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Skaldic Poetry of the Scandinavian Middle Ages

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Note to stanza

7. Anonymous Poems, Líknarbraut, 35 [Vol. 7, 268-70]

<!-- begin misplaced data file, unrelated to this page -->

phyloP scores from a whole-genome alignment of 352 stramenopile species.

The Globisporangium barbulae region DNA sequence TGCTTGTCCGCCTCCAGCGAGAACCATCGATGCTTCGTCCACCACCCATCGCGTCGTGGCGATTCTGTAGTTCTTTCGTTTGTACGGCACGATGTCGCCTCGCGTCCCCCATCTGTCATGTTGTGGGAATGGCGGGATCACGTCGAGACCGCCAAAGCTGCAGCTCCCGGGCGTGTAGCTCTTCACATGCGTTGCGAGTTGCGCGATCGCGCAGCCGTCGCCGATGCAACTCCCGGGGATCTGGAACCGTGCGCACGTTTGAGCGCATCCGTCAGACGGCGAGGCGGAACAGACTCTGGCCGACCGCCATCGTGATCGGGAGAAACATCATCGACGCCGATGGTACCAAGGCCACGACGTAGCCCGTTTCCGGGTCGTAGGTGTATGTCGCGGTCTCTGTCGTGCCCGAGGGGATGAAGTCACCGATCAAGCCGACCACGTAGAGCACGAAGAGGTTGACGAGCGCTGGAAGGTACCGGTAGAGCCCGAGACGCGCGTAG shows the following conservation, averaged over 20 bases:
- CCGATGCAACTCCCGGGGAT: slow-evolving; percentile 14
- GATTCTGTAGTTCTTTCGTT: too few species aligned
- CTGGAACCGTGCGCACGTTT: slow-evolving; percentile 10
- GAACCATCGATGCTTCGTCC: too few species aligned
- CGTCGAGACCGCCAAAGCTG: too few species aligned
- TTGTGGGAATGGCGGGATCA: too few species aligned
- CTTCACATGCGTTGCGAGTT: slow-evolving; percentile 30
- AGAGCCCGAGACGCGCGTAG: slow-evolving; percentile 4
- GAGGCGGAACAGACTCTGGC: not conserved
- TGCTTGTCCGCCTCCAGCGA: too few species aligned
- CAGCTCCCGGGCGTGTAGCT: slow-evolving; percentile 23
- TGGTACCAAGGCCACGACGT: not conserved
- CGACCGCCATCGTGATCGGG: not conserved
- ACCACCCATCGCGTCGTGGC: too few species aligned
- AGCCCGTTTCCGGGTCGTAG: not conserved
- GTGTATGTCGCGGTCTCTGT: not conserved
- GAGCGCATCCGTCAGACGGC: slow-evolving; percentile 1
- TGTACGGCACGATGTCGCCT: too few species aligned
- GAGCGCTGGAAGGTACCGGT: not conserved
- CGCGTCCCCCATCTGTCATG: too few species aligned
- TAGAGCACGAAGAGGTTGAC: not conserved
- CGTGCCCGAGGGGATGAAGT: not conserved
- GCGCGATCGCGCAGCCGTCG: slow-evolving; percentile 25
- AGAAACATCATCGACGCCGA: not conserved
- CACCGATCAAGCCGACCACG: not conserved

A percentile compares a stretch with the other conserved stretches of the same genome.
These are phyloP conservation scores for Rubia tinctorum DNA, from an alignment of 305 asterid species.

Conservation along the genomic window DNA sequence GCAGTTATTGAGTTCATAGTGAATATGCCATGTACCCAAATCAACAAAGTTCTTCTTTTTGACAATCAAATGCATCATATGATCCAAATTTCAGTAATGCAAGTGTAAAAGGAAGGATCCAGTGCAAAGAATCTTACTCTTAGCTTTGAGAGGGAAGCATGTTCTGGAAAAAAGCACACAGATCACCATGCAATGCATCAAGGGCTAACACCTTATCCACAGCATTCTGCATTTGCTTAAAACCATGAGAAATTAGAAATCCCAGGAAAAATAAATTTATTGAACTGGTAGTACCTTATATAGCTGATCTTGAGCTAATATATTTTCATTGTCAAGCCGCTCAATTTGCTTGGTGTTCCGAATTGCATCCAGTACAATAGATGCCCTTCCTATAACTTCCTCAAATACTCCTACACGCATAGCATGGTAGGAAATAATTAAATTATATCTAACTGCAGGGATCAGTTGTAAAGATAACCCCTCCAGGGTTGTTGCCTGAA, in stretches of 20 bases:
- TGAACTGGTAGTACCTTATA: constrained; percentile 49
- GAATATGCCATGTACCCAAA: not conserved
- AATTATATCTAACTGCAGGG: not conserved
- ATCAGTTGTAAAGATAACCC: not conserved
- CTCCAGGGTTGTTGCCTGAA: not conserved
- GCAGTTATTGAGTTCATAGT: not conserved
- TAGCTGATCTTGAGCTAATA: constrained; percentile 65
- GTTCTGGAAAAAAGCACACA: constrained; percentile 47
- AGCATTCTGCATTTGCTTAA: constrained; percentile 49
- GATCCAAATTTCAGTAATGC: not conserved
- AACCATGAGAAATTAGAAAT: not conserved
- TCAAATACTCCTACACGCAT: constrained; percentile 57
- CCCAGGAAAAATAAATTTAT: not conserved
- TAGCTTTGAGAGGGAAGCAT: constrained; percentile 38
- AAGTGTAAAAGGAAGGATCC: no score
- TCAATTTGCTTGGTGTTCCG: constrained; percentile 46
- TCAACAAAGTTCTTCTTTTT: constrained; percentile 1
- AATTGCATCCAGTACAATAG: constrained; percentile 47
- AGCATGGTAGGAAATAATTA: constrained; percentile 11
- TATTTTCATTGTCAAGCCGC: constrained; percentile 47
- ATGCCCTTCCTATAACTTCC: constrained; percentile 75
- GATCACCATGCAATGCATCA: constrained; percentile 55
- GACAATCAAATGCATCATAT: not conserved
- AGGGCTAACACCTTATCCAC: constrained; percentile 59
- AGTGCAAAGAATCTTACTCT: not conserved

[All]: The Cross as way is inherent in the poem’s title Líknarbraut ‘way of grace’ (see Note to 51/4). Here that way is a bridge (brú, l. 1), apparently difficult to traverse, leading to heaven. This image is in the tradition of various obstacle bridges crossing a water barrier to the Otherworld (see Patch 1950, passim; for ON, see Boberg 1966, nos F152 and A657.1). The motif received its classical formulation in Gregory’s Dialogues (Gregorius I, Dialogorum IV, chs 37-38, cols 384-8; ON translation in Hms I, 249-51, differently numbered and, because of a gap in fragments, missing Gregory’s explication). A soldier who dies of the plague but shortly comes back to life tells how he saw a bridge over a black river, on the other side of which were lovely meadows and gleaming mansions. The bridge is such that if a wicked man attempts to cross it he falls into the river, but the righteous are able to cross safely. Questioned by his interlocutor, Gregory explains that the bridge teaches us that angusta valde est semita quae ducit ad vitam ‘very narrow is the way that leads to life’ (cf. Matt. VII.14), and that the black river represents the vice and corruption of the world. This text is important background for this st., not only because it was known in Iceland, but because Gregory uses Matt. VII.14 to explicate the bridge. It is this passage in turn that underlies the frequent medieval representations of the Cross as way, e.g. Hildebert of Lavardin’s Liber de sacra eucharista crux ... via vitae ‘the Cross is the way of life’ (Hildebertus Cenomanensis [C12th], col. 1205) and, from hymns, AH 9, 27 Crux est coelorum via ‘The Cross is the way of/to heaven’. In subsequent formulations the narrowness or difficulty of the bridge is emphasised; it is often sharp-edged or spiked. In Duggals leiðsla (C13th trans. of C12th Visio Tnugdali), e.g., such a bridge is described as only a hand’s breadth and studded with sharp steel spikes (Hms I, 339; Cahill 1983, 40); for further medieval examples, including sword bridges, see Patch 1950, 73, 98, 123, 284 and 303-5. While the bridge of this st. is clearly in this tradition, specific references to the Cross itself as bridge are rare; unlike most of the poem’s other figures of the Cross, this image is not a recurrent motif in hymns and exegetical literature. The wood of the Cross does appear as a footbridge in legends of the cross-tree before the Crucifixion; beginning in the C12th, these occur in various versions with varying details (see Meyer 1882). The popular Legenda aurea version (C13th) recounts that when workmen were unable to fit the cross-tree’s wood into any part of Solomon’s temple, they cast it across a pond for use as a footbridge (pons). When later the Queen of Sheba, visiting Solomon, was about to cross the bridge, she saw in spirit (uidit in spiritu) that the Saviour of the world was destined to hang from the beam, and she immediately knelt in veneration (Meyer 1882, 124). In the later Icel. version, she has goose feet, which are transformed into those of a human as she removes her shoes in reverence before crossing the bridge (Overgaard 1968, 41). In some versions, a small bridge of the same wood (a tre þat the cros was made offe) is laid across the brook Cedron (e.g., in C14th Mandeville’s Travels, see Hamelius 1919-23, I, 62; cf. Meyer 1882, 163); in others the beam is made into a footbridge for people going to the temple, symbolising, as Meyer 1882, 161 notes, that the Cross of Christ is the bridge to heaven (die Brücke zum Himmel). The idea of a bridge to suggest mediation is also used of Mary in the late medieval poem Máría heyr mig háleitt víf 4/5, where she is called hjálpar brú ‘bridge of salvation’ (ÍM II, 258).


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